As the Soo River Company fades into memory and the newly-formed P. & H. Shipping, a division of Parrish and Heimbecker Ltd., Toronto, becomes an active force on the Canadian lake shipping scene, the operations of the fleet's vessels are returning to normal and plans are being made for the updating of some of the boats. All of the ships have now been renamed (per the list carried in our October issue) and all are operating with the exception of WILLOWGLEN. Although no major changes in colours have yet appeared, steps have been taken to remove from the boats the last vestiges of the "black shamrock" . It is to be supposed that full colours will not make their appearance until next spring, when there will be time to attend to such matters. In the place of the shamrock, we hope that Parrish and Heimbecker might consider the marking of its vessels with its most beautiful corporate emblem, a blue shield with the company's intertwined initials and a wheat sheaf in gold. Such would be a fitting symbol of the rebirth of a fleet which, during the "dark" days of early August, appeared to be on the brink of disappearance from the lakes. To reiterate our comments in the October issue, we wish to extend to P. & H. Shipping our very best wishes for the success of its new marine venture.
Much to the delight of observers and historians, the Straits of Mackinac steam carferry CHIEF WAWATAM has been granted a reprieve from what had appeared to be a bleak future, even if that reprieve is only of a temporary nature. Michigan State authorities, in late September, approved funding for various State-operated ferries, including $575,000 for the CHIEF. Shortly thereafter, work began at Sault Ste. Marie on the repairing of the wooden cabin roof of the 71-year-old steamer, her crew was recalled, and steam was raised. She was scheduled to leave the Soo on October 21 en route to St. Ignace. There, she will await anticipated Coast Guard approval of a deferment of her five-year inspection and, on receipt of such approval, she will go back in service on her traditional route, operating as many trips per five-day week as traffic might require. The project is also contingent upon the finding of an operator for the ferry for the winter months. However, plans only call for the CHIEF to operate through until April 1983, with the veteran ferry then being slated for permanent retirement. Regardless of the duration of CHIEF WAWATAM's reactivation, we are pleased with the prospect of her having at least a little service left to her.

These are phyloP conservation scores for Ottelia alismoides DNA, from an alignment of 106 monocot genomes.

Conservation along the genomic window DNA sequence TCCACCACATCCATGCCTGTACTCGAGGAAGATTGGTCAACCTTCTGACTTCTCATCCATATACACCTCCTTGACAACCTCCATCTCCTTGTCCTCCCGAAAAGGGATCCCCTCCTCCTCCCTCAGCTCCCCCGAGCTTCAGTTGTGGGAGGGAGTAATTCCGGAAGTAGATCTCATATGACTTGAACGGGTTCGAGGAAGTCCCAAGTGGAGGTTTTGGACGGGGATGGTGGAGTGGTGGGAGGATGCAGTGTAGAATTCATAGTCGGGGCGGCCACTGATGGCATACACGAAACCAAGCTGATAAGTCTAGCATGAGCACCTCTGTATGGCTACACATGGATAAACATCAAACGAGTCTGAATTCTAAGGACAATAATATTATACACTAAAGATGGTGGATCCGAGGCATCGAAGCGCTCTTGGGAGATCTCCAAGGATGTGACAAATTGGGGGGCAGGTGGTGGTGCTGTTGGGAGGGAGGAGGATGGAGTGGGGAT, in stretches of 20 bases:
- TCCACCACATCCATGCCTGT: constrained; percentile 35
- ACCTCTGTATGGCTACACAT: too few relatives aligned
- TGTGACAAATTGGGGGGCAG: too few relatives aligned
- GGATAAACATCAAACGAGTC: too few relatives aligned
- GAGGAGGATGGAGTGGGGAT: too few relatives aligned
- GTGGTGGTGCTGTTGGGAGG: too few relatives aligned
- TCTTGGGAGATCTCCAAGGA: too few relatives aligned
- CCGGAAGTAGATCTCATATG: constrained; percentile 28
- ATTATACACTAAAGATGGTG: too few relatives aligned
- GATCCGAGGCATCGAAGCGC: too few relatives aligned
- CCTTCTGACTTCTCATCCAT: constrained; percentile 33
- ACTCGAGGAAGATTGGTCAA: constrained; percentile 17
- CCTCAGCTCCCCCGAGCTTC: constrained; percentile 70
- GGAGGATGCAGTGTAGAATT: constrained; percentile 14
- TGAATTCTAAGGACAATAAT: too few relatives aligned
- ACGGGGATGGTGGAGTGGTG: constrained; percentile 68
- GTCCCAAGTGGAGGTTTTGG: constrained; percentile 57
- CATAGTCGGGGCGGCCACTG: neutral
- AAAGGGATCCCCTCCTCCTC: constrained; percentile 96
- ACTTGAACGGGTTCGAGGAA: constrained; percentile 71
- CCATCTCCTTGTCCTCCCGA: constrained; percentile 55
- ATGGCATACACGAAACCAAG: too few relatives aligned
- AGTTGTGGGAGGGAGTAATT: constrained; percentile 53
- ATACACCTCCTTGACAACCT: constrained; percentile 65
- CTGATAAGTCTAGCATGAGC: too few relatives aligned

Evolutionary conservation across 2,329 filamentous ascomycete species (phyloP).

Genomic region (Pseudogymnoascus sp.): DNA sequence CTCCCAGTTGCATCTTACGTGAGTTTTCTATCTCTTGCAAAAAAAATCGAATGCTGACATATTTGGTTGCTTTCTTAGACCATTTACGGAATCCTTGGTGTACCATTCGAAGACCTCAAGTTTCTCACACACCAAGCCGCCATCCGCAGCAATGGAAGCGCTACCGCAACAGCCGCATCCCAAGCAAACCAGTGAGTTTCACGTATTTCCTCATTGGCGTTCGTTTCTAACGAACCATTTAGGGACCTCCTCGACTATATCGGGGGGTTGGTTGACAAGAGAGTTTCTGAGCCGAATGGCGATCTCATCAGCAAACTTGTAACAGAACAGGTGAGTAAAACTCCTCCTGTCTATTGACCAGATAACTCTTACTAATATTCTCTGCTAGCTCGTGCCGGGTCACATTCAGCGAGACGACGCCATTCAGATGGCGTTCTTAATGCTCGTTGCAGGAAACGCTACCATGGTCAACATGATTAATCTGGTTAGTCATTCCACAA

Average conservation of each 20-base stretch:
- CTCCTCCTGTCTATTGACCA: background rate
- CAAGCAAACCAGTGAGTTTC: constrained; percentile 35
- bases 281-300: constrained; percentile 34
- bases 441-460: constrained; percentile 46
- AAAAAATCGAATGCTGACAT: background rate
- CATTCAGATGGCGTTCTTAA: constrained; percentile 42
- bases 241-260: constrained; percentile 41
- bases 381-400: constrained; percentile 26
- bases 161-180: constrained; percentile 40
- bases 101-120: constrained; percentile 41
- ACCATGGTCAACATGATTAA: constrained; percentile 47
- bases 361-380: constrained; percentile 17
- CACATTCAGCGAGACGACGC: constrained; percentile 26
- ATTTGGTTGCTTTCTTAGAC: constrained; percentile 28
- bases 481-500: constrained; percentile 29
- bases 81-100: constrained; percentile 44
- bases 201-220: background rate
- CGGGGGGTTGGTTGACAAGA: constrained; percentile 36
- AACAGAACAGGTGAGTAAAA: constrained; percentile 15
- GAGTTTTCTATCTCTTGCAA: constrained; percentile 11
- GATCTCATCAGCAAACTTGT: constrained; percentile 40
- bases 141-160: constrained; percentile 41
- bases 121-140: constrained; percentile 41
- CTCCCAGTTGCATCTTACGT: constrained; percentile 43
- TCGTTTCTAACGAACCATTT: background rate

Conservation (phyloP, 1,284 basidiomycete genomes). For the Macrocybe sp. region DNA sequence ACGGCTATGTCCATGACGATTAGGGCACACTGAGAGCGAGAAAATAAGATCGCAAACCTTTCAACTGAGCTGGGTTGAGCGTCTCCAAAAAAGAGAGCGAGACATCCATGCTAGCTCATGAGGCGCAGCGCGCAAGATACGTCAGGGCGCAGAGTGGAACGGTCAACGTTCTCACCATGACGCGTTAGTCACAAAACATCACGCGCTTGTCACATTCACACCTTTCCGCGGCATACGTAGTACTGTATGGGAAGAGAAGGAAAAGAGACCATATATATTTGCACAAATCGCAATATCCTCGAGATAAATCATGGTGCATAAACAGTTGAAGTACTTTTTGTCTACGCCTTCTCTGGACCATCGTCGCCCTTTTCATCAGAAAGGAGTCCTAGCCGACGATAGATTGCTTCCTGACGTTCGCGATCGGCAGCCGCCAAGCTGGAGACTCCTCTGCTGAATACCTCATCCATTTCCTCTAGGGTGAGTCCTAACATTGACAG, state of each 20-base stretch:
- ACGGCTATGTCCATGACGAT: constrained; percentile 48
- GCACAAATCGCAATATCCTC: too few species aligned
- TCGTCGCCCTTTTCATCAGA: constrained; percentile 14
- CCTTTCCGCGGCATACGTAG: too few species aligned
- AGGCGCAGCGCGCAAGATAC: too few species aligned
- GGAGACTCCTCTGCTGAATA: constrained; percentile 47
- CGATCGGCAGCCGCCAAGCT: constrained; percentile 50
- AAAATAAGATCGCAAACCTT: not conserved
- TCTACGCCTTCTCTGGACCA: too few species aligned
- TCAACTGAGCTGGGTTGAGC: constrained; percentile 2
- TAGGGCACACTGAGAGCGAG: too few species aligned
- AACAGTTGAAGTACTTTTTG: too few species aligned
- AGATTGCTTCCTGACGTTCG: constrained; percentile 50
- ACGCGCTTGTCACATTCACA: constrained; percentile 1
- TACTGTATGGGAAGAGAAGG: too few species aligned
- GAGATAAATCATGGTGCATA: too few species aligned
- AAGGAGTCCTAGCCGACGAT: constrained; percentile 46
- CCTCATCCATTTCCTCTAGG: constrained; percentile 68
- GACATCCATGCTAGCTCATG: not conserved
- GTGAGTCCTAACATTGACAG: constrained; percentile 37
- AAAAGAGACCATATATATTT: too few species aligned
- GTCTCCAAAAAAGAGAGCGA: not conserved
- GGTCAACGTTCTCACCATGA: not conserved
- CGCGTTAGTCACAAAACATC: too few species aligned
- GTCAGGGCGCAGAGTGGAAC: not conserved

In previous issues, we recorded the purchase by the Gaelic Tug Boat Company, Detroit, of the salt-water tugs PROPELLER and JENNIFER GEORGE, which have been undergoing major rebuilds in preparation for their new duties. We now learn that they will operate as BANTRY BAY and GALWAY BAY, respectively.
In regard to Lake Michigan carferries, we must report that things do not look at all good. The only carferry presently operating is the Chessie System's steamer BADGER, which is running between Ludington and Kewaunee, and even she is expected to go out of service at the end of March, 1983. The Ann Arbor ferries were taken out of service at the time of the dispute between the Michigan Interstate Railway Company and the Michigan State Department of Transportation in April 1982, and they have not resumed operation in the interim. The warring parties eventually agreed on terms that permitted the resumption of rail service, but the ferries were not included in that agreement. Accordingly, VIKING and ARTHUR K. ATKINSON remain idle, side-by-side in the mooring area next to the east slip at Frankfort which, according to the railroad, is their "final resting place". CITY OF MILWAUKEE has supposedly been chartered to the U.S. Coast Guard, although we do not know why this might be. Meanwhile, the State and U.P.S.Co. have been unable to reach agreement in their quarrel over the construction at Ontonagon of the tug/barge system which was originally intended to replace the "Annie's" Lake Michigan ferries, a dispute which led to the closing of the Upper Peninsula shipyard during the summer months. State officials have considered selling the tug/barge system to a private operator in an effort to retrieve part of the $54,000,000 cost of the project to date, with the State guaranteeing future service if a buyer should come forward. In the meantime, the only concrete thing we can say about the whole situation is that anyone wishing to be able to ride a Lake Michigan carferry should make haste to board BADGER as soon as possible before the ferries become a thing of the past.